There is a close relationship between interventions and the techniques used to measure inequalities. In Brazil, for example, health analyses at the regional and state levels have made it possible to identify notable inequalities between the South and the North and the Northeast of the country (16). Three main macrodeterminants¨poverty, urbanization, and aspects of health service organization¨seem to explain these large differences. These factors may act together to promote poor living conditions and to limit access to social and health services. The identification of these factors will enable health managers and decisionmakers to define appropriate health interventions.

The choice of a methodology for assessing health inequalities must be subordinated to the existence of a repertoire of feasible and foreseeable actions. If those actions seem to indicate the need for the design of population-wide intersectoral policies, then disparities should be documented by means of impact measures. However, if the likely actions are selective and intrasectoral, disparities should be expressed by means of effect measures.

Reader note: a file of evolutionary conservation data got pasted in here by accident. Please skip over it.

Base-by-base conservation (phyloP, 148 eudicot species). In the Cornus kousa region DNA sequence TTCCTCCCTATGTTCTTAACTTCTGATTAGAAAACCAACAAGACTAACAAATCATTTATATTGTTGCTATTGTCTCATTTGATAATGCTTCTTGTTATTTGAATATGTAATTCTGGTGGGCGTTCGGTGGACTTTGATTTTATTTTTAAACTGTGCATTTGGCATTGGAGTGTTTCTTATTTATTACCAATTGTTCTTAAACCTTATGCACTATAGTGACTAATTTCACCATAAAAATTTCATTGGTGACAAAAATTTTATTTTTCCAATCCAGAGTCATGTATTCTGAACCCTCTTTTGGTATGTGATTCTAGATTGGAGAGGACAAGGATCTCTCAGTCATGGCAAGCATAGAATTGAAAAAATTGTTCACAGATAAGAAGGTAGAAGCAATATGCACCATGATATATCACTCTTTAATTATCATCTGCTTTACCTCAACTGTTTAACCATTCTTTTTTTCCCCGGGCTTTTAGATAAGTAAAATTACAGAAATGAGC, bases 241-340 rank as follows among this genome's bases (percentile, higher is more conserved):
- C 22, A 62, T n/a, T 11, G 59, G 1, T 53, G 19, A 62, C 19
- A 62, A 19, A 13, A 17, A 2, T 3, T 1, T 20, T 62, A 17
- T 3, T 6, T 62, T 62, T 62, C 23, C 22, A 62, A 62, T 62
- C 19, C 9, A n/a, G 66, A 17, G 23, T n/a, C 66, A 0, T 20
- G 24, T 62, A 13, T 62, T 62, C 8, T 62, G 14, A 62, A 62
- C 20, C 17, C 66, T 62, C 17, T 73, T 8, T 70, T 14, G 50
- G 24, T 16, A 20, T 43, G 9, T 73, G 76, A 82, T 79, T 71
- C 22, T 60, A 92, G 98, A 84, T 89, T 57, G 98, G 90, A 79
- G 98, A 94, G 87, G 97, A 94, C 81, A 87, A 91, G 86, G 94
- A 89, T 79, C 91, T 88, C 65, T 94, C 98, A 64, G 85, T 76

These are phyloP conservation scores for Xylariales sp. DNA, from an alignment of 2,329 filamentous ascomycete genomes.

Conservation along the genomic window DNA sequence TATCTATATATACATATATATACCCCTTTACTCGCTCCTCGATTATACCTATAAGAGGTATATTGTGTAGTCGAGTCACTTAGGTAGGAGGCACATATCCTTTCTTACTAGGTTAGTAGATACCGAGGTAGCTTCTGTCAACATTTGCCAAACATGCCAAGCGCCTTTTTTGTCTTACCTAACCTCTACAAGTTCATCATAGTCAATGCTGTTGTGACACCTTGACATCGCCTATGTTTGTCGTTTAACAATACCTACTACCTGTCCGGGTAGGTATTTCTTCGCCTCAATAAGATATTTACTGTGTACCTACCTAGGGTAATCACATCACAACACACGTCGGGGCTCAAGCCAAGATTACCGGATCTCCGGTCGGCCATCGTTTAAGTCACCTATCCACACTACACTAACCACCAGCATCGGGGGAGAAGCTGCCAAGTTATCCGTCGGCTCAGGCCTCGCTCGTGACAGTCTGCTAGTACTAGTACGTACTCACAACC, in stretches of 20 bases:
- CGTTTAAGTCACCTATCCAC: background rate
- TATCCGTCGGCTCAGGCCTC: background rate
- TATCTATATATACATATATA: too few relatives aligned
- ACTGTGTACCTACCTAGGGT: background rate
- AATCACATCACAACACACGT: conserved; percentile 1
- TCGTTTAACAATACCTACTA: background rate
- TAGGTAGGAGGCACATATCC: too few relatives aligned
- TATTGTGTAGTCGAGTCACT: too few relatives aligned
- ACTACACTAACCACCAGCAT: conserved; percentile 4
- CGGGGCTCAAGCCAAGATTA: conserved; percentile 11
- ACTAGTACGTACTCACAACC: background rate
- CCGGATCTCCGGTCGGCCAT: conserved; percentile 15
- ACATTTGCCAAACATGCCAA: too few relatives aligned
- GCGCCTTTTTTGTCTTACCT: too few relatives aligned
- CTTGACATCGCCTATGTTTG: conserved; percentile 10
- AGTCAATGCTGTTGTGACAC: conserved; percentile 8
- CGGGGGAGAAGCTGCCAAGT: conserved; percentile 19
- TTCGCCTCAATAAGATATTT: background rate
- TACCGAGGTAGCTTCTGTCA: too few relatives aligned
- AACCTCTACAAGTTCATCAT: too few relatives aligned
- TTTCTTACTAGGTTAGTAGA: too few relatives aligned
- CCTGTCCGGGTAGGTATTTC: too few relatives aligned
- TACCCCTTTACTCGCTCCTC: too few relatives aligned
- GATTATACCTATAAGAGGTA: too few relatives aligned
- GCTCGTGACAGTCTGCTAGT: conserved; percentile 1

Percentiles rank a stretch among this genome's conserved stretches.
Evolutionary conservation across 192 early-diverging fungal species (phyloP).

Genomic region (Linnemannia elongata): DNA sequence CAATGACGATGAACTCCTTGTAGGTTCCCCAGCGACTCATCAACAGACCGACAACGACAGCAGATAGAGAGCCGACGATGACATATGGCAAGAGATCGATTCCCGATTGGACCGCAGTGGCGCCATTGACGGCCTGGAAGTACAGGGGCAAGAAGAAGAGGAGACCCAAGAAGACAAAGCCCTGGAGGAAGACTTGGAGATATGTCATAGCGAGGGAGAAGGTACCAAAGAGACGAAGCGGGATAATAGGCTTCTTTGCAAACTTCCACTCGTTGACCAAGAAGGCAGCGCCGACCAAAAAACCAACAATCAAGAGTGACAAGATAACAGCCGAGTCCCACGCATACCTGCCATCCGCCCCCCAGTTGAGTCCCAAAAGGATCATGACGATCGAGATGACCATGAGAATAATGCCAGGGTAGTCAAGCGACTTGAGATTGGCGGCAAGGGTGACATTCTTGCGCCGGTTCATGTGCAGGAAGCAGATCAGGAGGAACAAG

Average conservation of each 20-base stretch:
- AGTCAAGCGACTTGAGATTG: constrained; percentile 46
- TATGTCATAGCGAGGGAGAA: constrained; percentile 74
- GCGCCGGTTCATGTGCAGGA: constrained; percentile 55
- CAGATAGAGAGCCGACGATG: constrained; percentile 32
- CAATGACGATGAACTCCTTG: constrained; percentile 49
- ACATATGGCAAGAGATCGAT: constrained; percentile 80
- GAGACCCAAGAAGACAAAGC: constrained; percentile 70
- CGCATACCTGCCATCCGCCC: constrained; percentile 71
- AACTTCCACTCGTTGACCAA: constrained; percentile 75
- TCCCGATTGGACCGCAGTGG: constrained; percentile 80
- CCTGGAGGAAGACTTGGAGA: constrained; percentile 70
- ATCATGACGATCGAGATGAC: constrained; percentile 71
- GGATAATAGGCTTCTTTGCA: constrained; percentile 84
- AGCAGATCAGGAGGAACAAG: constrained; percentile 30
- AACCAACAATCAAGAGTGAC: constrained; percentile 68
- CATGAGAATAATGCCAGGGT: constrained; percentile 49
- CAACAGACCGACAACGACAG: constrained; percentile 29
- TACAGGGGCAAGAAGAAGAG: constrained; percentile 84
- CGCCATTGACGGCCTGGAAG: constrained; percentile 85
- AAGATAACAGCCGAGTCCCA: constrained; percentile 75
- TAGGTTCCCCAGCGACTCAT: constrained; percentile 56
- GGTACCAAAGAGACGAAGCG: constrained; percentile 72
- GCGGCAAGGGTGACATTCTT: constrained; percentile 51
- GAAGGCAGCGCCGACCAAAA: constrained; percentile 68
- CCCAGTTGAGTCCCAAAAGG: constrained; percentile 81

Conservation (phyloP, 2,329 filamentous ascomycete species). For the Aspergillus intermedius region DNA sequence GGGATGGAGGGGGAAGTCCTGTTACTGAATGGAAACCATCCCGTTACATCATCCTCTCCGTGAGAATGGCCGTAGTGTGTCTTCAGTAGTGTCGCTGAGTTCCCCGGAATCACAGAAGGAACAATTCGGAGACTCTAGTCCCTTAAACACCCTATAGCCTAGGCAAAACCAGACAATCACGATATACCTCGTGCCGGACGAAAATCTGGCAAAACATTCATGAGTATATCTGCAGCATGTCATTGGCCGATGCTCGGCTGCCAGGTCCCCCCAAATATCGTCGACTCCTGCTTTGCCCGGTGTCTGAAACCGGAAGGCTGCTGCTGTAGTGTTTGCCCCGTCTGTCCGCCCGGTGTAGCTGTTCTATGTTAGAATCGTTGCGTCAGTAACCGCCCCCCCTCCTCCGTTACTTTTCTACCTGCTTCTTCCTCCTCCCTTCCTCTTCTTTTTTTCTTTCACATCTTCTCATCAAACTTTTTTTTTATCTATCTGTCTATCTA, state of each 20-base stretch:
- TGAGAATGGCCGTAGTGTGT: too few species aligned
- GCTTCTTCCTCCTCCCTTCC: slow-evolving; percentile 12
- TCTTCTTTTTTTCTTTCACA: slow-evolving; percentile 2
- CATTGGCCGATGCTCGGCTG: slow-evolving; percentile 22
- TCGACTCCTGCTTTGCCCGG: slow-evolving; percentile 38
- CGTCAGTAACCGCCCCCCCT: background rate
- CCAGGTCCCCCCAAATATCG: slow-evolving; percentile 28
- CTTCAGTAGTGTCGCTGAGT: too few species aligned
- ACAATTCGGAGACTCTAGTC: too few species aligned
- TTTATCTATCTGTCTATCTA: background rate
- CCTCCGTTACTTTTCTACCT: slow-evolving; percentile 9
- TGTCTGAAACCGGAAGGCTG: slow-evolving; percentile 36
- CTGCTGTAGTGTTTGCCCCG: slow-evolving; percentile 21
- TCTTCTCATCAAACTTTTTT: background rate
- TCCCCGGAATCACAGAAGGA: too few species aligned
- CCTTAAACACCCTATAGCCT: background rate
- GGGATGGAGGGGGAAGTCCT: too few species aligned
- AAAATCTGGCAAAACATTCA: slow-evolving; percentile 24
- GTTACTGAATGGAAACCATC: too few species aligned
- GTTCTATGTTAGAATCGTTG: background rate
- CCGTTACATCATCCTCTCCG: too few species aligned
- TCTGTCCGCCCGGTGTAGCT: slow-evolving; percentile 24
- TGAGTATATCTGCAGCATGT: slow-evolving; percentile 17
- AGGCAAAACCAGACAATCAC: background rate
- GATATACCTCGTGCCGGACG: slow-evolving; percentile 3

For PAHO, analyzing health inequities and setting equitable health policies holds special importance. These activities are part of PAHOãs mandate, and they provide input for setting priorities for technical cooperation. The search for equity is not only a theoretical issue, but a concrete basis for technical cooperation. Health equity is also imperative in achieving the economic development of the Region.